Author Topic: One month and one kilometre in the North York Moors  (Read 3722 times)

Offline Cavematt

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Re: One month and one kilometre in the North York Moors
« Reply #25 on: October 09, 2020, 09:59:37 am »
Hi Tamarmole. Guinevere's Slit Sink is roughly around the lowest of the four arrows pointing to the other sinks in the River Dove. It is in the riverbed and has been dived for about 50m downstream towards The Well, reaching a choked area about 50-60m upstream of The Well (no way on located as its just very loose slabs). We assume that The Well is simply the downstream continuation of the same passage.

The Well is just off the bottom of the image under where it says 'To Bogg Hall???'. The Well drops into totally sumped, reasonably spacious passage and has been dived for about 80m downstream I think, also ending at an area of collapse, but with extremely high flow rate rushing through the boulders. The passage heads back under the river and the western hillside rather than straight for Bogg Hall so presumably it turns south somewhere soon after.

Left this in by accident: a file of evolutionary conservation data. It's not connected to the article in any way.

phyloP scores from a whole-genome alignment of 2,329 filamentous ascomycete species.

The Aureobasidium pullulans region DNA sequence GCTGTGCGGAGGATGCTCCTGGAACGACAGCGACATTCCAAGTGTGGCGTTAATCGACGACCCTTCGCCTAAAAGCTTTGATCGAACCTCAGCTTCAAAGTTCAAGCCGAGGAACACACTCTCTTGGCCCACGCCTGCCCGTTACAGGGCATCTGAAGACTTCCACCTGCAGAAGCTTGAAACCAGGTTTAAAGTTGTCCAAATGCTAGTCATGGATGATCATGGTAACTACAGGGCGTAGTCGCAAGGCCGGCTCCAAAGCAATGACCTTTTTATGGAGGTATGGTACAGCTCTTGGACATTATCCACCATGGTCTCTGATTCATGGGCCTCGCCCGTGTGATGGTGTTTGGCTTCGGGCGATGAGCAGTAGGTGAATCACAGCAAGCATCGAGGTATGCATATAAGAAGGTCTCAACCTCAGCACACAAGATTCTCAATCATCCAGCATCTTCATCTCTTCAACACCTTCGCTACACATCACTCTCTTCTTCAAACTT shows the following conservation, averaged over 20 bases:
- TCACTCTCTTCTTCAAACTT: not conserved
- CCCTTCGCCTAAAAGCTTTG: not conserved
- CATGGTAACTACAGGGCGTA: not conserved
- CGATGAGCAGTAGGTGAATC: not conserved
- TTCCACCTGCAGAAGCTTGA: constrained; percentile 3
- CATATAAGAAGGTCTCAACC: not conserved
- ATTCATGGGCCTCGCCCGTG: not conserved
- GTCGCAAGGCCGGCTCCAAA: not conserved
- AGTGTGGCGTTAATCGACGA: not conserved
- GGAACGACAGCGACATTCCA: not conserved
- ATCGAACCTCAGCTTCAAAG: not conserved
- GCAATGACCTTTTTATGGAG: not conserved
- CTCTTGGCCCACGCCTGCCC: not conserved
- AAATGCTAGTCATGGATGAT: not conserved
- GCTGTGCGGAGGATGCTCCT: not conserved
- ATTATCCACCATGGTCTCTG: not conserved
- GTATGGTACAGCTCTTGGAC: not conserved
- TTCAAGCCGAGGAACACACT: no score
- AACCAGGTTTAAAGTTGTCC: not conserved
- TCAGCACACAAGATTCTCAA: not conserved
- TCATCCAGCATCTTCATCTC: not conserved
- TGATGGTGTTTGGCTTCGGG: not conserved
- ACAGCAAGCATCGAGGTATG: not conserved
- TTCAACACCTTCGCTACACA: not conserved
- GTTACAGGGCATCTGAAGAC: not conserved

Therefore, none of the new passages in Jenga come too close to Guinevere's Slit or The Well and their associated passages. We assume the merger with the Excalibur/Jenga water lies further downstream closer to Bogg Hall.
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Offline Goydenman

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Re: One month and one kilometre in the North York Moors
« Reply #26 on: October 09, 2020, 11:03:34 am »
wow fantastic achievement well done team...turning into such a key system

Offline Cavematt

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Re: One month and one kilometre in the North York Moors
« Reply #27 on: October 09, 2020, 06:34:22 pm »
If anyone is wondering what caving in the North York Moors is really like, these three videos (all a few years old now) sum it up well...

Excalibur Pot walkthrough (the classic sporting route)